It turns out that second quantization is also necessary to explain certain corrections to the ordinary Schrödinger equation. In this light, the classical field $\psi$ is really an approximation as it does neglect the influence of a variable number of particles.

The process of considering a variable number of particles is actually quite neat. If you go from one to two particles, you would have to consider a classical field $\psi(x_1,x_2)$ that depends on two variables, the particle positions. Going to $N$ particles, you would have a field $\psi(x_1,\dots,x_N)$ depending on that many variables. You can get all particles at once by considering an operator valued field $\Psi(x)$ instead, which creates a particle at position $x$. It turns out that you can just replace $\psi$ by $\Psi$ in the Lagrangian to get the right equations of motion for all particles at once.

Alas, I have to stop here, further details on second quantization and quantum field theory are beyond the scope of this answer.

Concerning literature, I found Sakurai's Advanced Quantum Mechanics to be a very clear if somewhat long-winded introduction to quantum field theory that starts where the Schrödinger equation left off.

• You have to say specifically that this fails for two electrons. That's the whole thing that makes quantum mechanics different from classical field theory. – Ron Maimon Nov 4 '12 at 1:23
• As I know your statement that Dirac equation has negative probability density is totaly wrong, it is actually positive, but it is true that Klein-Gordon equation had negative one, and one of Dirac's goals was to solve that, but the problem Dirac had is negative energies, and that was solved by considering antimatter, not the exclusion principle. – TMS Oct 7 '14 at 22:55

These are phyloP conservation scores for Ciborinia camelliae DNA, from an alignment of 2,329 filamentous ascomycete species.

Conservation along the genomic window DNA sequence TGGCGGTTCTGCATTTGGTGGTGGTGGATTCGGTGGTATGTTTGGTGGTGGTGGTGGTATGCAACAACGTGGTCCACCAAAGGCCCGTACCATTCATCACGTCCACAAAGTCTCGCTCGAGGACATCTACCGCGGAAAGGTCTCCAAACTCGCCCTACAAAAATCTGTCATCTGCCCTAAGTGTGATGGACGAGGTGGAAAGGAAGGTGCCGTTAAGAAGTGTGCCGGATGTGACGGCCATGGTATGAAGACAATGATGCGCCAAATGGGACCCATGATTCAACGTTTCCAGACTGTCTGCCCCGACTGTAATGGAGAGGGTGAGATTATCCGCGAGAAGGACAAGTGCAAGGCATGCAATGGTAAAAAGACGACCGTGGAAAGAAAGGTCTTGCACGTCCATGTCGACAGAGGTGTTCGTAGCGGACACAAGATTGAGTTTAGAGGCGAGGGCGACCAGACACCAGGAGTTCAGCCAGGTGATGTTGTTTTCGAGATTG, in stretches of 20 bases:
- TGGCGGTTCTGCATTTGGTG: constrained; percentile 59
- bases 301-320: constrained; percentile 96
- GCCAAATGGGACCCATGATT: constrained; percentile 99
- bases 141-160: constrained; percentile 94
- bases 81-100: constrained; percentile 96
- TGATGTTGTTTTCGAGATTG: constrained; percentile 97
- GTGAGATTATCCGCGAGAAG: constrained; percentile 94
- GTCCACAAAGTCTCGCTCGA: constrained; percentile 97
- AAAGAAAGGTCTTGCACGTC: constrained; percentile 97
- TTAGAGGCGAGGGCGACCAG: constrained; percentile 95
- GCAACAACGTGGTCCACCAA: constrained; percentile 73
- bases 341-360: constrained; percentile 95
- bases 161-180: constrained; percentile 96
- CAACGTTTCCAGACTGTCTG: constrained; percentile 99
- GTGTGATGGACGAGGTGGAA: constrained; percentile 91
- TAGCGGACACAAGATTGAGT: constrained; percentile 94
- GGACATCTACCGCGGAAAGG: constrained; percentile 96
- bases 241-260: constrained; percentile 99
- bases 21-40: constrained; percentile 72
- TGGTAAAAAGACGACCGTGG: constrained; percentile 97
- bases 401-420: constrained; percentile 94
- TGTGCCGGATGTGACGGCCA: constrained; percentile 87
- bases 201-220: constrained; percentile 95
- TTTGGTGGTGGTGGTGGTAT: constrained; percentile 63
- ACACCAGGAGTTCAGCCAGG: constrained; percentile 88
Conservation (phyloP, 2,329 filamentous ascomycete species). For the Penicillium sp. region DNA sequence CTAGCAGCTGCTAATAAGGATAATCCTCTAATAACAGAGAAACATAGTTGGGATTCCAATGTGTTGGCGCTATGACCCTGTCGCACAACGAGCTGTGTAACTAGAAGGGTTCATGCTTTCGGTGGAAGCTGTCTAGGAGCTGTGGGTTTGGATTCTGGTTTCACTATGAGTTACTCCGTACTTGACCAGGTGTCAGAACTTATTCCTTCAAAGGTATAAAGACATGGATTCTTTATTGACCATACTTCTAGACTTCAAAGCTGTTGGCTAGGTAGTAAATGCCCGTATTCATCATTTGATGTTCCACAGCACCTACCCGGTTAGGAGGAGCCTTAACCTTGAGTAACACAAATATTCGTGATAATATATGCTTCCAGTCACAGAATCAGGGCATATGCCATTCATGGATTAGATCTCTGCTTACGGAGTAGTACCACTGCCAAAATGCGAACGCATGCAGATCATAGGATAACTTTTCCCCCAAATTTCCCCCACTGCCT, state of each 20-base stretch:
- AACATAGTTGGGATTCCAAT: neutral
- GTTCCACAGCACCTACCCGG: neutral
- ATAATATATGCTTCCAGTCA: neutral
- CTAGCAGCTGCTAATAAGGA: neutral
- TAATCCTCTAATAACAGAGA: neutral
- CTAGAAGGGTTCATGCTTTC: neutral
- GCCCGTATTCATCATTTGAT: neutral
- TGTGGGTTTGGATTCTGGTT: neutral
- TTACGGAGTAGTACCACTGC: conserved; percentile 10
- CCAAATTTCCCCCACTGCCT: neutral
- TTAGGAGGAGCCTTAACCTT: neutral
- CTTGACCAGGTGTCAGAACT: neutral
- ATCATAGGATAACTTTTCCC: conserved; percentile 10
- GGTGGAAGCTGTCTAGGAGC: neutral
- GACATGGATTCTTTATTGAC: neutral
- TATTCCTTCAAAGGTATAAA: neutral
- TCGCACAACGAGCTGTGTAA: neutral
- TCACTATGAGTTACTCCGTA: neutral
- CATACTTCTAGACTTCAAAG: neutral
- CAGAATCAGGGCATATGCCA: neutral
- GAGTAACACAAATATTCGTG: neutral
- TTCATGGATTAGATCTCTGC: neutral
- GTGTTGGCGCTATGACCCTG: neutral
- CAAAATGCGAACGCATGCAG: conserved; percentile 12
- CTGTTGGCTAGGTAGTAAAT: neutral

Indeed, the true Lagrangian for the Schrödinger equation takes this from

$${\cal L}=i \hbar\psi^*\dot\psi-\frac{\hbar^2}{2m}|\nabla\psi|^2-V({\bf x},t)\psi^*\psi$$

and the action becomes

$$S=\int dtd^3x{\cal L}.$$

A Lagrangian for the Schrödinger equation has a meaning only in a quantum field theory context when you do a second quantization on the Schrödinger wavefunction. This applies in a lot fields and mostly in condensed matter and, generally speaking, to many-body physics. In this case, you have to generalize this equation to the Pauli equation and work with spinor and anticommutation rules to describe ordinary matter.

Then, the probabilistic interpretation applies to the states in the Fock space for the many-body problem you are considering.

Tong's lecture notes cover this in detail. In particular, your lagrangian is easy to obtain from a complex scalar field that obeys the Klein-Gordon equation in the non-relativistic limit. This lagrangian does lead to a conserved Nöther current of the same form as that of Schrödinger's, but this does not have the interpretation of conserved probability, because $\psi \psi^*$ is not the probability density for a particle to be in specific position at specified time. In order to obtain QM, you'll need to quantize the field, construct the wave-function as the superposition of single-particle position states, then obtain the hamiltonian and the Schrödinger equation.